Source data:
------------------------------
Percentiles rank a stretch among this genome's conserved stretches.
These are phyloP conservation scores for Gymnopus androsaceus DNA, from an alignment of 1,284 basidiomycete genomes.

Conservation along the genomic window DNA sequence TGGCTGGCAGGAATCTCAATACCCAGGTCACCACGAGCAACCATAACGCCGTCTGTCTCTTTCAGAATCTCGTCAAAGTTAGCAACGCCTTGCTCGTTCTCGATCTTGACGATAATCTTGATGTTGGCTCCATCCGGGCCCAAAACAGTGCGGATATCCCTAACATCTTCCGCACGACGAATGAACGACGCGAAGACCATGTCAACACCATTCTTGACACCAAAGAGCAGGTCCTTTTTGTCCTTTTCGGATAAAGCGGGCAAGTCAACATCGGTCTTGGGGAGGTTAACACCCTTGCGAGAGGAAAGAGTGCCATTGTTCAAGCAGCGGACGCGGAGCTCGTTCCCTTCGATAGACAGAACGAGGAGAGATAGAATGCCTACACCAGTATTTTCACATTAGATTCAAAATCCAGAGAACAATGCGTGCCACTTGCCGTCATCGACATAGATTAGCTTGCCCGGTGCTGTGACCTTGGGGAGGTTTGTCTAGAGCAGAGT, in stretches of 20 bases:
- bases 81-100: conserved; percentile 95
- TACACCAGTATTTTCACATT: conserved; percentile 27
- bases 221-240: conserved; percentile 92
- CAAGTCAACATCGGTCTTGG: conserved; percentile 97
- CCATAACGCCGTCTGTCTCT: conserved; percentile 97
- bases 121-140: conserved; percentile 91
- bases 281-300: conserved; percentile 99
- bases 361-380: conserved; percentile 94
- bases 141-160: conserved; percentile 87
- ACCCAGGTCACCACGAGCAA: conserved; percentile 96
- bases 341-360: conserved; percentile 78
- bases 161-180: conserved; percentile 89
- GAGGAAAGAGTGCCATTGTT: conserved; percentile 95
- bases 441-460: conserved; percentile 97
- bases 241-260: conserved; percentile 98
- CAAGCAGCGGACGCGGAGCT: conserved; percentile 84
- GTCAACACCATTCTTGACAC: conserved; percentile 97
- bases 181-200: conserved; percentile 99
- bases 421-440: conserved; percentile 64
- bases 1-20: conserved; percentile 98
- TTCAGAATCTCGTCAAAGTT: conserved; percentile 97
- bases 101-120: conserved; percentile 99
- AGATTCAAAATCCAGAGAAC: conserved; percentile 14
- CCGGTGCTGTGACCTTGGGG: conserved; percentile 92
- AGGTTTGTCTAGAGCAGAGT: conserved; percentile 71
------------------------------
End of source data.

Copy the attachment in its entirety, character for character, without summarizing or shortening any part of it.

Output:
Percentiles rank a stretch among this genome's conserved stretches.
These are phyloP conservation scores for Gymnopus androsaceus DNA, from an alignment of 1,284 basidiomycete genomes.

Conservation along the genomic window DNA sequence TGGCTGGCAGGAATCTCAATACCCAGGTCACCACGAGCAACCATAACGCCGTCTGTCTCTTTCAGAATCTCGTCAAAGTTAGCAACGCCTTGCTCGTTCTCGATCTTGACGATAATCTTGATGTTGGCTCCATCCGGGCCCAAAACAGTGCGGATATCCCTAACATCTTCCGCACGACGAATGAACGACGCGAAGACCATGTCAACACCATTCTTGACACCAAAGAGCAGGTCCTTTTTGTCCTTTTCGGATAAAGCGGGCAAGTCAACATCGGTCTTGGGGAGGTTAACACCCTTGCGAGAGGAAAGAGTGCCATTGTTCAAGCAGCGGACGCGGAGCTCGTTCCCTTCGATAGACAGAACGAGGAGAGATAGAATGCCTACACCAGTATTTTCACATTAGATTCAAAATCCAGAGAACAATGCGTGCCACTTGCCGTCATCGACATAGATTAGCTTGCCCGGTGCTGTGACCTTGGGGAGGTTTGTCTAGAGCAGAGT, in stretches of 20 bases:
- bases 81-100: conserved; percentile 95
- TACACCAGTATTTTCACATT: conserved; percentile 27
- bases 221-240: conserved; percentile 92
- CAAGTCAACATCGGTCTTGG: conserved; percentile 97
- CCATAACGCCGTCTGTCTCT: conserved; percentile 97
- bases 121-140: conserved; percentile 91
- bases 281-300: conserved; percentile 99
- bases 361-380: conserved; percentile 94
- bases 141-160: conserved; percentile 87
- ACCCAGGTCACCACGAGCAA: conserved; percentile 96
- bases 341-360: conserved; percentile 78
- bases 161-180: conserved; percentile 89
- GAGGAAAGAGTGCCATTGTT: conserved; percentile 95
- bases 441-460: conserved; percentile 97
- bases 241-260: conserved; percentile 98
- CAAGCAGCGGACGCGGAGCT: conserved; percentile 84
- GTCAACACCATTCTTGACAC: conserved; percentile 97
- bases 181-200: conserved; percentile 99
- bases 421-440: conserved; percentile 64
- bases 1-20: conserved; percentile 98
- TTCAGAATCTCGTCAAAGTT: conserved; percentile 97
- bases 101-120: conserved; percentile 99
- AGATTCAAAATCCAGAGAAC: conserved; percentile 14
- CCGGTGCTGTGACCTTGGGG: conserved; percentile 92
- AGGTTTGTCTAGAGCAGAGT: conserved; percentile 71